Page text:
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Hanusch, Fabian (2015): Solution processed perovskite solar cells. Dissertation, LMU München: Faculty of Chemistry and Pharmacy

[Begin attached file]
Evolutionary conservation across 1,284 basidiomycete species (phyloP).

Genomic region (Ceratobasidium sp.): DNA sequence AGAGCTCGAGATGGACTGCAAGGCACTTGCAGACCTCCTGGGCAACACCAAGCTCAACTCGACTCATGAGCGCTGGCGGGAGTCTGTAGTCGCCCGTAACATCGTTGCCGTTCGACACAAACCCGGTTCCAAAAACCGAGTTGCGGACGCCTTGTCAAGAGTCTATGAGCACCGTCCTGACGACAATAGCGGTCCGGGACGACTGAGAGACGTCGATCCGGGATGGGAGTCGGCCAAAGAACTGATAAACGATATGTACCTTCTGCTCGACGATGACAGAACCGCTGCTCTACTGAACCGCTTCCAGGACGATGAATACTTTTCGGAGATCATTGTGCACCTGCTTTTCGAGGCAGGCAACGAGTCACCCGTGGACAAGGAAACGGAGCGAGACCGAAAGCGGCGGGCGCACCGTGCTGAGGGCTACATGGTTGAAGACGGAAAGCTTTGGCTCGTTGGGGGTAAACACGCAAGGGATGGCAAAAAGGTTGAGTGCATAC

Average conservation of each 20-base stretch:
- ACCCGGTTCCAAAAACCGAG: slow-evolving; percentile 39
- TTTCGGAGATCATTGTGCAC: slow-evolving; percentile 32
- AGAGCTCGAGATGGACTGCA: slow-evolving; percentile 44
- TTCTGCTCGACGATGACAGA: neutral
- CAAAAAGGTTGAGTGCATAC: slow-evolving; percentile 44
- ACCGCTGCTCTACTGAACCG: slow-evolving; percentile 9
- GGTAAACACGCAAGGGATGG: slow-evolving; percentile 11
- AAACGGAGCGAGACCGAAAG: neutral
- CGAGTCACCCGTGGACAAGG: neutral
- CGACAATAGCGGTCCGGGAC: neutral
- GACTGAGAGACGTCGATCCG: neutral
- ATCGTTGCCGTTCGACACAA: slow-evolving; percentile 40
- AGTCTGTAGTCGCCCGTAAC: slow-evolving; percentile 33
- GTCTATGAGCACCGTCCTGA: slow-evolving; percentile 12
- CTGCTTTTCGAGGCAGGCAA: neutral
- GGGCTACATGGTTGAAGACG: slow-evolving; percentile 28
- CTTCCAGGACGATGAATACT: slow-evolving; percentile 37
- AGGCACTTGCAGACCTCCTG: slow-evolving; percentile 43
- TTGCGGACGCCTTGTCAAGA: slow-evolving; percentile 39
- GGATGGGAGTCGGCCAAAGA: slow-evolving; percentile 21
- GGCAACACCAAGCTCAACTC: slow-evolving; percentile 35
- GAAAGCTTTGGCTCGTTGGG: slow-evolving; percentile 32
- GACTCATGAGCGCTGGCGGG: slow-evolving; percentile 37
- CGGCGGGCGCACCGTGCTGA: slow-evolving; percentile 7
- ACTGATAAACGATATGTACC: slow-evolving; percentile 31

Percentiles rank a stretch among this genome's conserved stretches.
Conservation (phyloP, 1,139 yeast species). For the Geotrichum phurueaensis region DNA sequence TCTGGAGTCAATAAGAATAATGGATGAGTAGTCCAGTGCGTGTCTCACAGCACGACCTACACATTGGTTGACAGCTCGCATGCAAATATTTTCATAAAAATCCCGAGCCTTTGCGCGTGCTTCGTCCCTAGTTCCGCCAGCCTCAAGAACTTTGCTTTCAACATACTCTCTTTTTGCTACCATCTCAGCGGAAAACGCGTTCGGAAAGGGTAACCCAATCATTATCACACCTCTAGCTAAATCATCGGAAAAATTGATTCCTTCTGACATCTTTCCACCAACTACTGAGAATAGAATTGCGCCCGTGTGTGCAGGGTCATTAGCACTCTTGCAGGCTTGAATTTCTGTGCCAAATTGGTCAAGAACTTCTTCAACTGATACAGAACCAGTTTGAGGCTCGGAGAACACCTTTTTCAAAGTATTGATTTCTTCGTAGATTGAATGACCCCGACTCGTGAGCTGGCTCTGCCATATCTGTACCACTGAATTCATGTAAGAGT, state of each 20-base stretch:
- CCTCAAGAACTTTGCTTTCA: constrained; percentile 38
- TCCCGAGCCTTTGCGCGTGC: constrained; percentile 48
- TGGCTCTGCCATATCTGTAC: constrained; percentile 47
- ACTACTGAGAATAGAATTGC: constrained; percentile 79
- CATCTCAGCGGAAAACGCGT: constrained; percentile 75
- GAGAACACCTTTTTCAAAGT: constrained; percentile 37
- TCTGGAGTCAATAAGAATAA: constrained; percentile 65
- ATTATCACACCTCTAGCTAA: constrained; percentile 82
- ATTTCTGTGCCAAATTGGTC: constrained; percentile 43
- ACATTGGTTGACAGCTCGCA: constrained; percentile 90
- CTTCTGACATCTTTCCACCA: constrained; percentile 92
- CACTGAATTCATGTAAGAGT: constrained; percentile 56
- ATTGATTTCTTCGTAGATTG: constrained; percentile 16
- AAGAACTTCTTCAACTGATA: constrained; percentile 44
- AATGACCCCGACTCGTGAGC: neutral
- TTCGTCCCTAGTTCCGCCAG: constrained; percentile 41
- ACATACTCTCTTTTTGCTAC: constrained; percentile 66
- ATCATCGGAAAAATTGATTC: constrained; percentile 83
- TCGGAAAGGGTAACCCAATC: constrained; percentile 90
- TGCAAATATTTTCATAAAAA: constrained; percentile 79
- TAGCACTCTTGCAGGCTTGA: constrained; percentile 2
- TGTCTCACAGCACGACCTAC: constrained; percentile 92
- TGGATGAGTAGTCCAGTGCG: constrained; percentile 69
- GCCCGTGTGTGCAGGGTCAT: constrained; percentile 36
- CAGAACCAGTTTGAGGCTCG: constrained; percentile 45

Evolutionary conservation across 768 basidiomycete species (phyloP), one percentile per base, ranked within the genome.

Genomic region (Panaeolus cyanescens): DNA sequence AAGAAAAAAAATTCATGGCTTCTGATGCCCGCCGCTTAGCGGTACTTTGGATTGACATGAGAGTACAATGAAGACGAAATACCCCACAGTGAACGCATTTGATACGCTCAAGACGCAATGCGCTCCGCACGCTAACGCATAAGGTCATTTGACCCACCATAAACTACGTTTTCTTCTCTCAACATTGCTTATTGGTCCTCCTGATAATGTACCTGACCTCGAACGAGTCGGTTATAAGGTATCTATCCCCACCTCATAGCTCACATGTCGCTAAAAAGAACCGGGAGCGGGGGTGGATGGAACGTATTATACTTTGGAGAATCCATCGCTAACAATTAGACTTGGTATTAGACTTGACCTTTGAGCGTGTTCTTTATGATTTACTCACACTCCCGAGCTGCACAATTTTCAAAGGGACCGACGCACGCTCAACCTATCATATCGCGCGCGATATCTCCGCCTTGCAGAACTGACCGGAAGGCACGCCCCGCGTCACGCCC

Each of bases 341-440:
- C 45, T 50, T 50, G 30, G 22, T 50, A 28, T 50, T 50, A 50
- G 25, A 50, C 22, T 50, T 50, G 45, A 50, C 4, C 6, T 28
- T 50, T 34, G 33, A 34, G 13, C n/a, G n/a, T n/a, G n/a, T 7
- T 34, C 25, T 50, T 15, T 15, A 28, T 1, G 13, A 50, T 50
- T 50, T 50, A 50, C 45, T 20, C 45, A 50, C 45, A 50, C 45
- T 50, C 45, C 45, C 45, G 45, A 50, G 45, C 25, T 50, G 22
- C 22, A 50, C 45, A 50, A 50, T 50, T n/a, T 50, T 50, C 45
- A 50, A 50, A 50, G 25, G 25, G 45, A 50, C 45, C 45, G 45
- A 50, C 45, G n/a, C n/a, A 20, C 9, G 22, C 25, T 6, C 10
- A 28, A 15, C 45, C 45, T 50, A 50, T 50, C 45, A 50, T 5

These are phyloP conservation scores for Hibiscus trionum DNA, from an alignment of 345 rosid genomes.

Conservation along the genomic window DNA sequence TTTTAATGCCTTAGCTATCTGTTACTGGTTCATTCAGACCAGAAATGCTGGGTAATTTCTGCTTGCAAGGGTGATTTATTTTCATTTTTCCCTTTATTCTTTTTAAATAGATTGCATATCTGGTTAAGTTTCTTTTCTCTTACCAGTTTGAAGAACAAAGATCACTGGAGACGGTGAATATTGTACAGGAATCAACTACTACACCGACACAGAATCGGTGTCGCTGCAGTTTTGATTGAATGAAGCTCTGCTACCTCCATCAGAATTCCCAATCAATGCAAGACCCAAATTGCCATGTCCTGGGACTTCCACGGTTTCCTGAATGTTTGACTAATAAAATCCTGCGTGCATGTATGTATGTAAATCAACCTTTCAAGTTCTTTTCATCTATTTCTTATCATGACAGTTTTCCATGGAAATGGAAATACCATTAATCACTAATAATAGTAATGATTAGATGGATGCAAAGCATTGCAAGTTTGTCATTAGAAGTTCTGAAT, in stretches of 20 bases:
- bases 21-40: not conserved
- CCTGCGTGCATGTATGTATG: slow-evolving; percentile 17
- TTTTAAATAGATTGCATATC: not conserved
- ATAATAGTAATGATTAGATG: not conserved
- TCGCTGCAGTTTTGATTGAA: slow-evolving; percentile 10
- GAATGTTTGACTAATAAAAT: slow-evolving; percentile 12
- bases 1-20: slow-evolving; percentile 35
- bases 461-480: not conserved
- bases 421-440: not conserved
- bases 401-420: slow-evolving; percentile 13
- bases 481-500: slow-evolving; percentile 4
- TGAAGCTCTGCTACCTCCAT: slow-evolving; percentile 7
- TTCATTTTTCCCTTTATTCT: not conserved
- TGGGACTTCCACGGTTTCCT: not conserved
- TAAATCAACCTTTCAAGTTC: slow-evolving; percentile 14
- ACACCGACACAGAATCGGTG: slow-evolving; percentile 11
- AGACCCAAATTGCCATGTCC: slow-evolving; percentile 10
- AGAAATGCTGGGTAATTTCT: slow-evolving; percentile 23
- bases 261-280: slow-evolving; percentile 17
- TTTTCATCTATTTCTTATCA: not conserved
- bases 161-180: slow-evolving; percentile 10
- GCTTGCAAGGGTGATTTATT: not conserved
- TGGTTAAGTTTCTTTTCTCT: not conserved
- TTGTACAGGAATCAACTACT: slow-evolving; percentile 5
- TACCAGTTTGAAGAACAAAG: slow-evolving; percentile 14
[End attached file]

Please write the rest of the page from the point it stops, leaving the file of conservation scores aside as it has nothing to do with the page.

Today’s carbon-based economy will not be sustainable in the future. Not only will the known reserves of fossil fuels, like oil, natural gas or coal, be significantly reduced within the next 100 years, but the continued burning of fossil fuels also emits greenhouse gases, which have led to a global increase in temperature, called global warming. To preserve the environment for future generations and to prepare for the time when we will inevitably run out of fossil fuel, we have to change the way we produce our primary energy and focus research and investments on renewable energy sources. While energy from wind and water is already harvested with very high efficiencies, the utilization of solar energy still offers big room for improvements. Although conventional crystalline silicon cells achieve efficiencies around 25 %, their production is very energy intensive and relies on advanced production technologies, which makes them still rather expensive. To make photovoltaics a major part of our energy landscape, an easily prepared type of solar cell consisting of cheap and abundant materials is required. Novel organometal halide perovskite-type materials fulfill these requirements and have proven to be serious competitors for conventional photovoltaics. After only four years of research they already achieve power conversion efficiencies above 20 %. This thesis introduces a fast and easy way to prepare planar heterojunction solar cells based on methylammonium lead iodide (MAPbI3). The photoactive layer is deposited in a 2-step deposition approach, where a thin film of the lead precursor is converted into the final perovskite simply by immersing it into a solution of the other component. The resulting films consist of individual crystals sizes a few 100 nm and covering the whole substrate without significant gaps or holes. Solar cells prepared by this method achieve power conversion efficiencies of 15 %. Furthermore, by adjusting the temperature of the immersion bath, the orientation of the perovskite crystals can be controlled. The orientation, together with the resulting change in efficiency and resistance, gives interesting insights into the anisotropic charge transport properties of this class of materials. Additionally, the conventionally used hole blocking layer, titanium dioxide, was replaced by one made of fullerene molecules. The efficiencies achieved by solar cells employing this kind of electron selective contact reached almost 10 %, although the reproducibility was initially very low. This was attributed to a partial dissolution of the fullerene film during the subsequent preparation steps. To increase the stability of the layer, it was photo-polymerized using UV radiation. This not only reduces the solubility and therefore increases the fraction of solar cells achieving high efficiencies; it also changed the energy levels close to the bandgap. The bandgap energy of organic lead halide perovskite materials is strongly dependent on the composition. By exchanging some or all of the iodide in MAPbI3 with bromide, the difference between valence and conduction band can be changed from 1.5 eV (pure iodide) to 2.25 eV (pure bromide). This substitution can be performed gradually, so that phase pure materials with properties in between the two extremes are obtained. The pure bromide MAPbBr3 perovskite, however, does not perform efficiently in a planar heterojunction solar cell. Its close relative based on formamidinium FAPbBr3 has also been investigated for its suitability as active solar cell material. Although it is structurally very similar to MAPbBr3, with equivalent light absorption and emission properties, a 10 fold higher efficiency was observed for the FA-based compound. This striking difference is mainly attributed to an increased photoluminescence lifetime, resulting in an increased diffusion length of the free charge carriers. Apart from their application as light absorbing materials in solar cells, perovskites have also been investigated for their application as light emitters. Depending on the perovskite used, it was possible to demonstrate red light emission (MAPbI3) or green emission (MAPbBr3).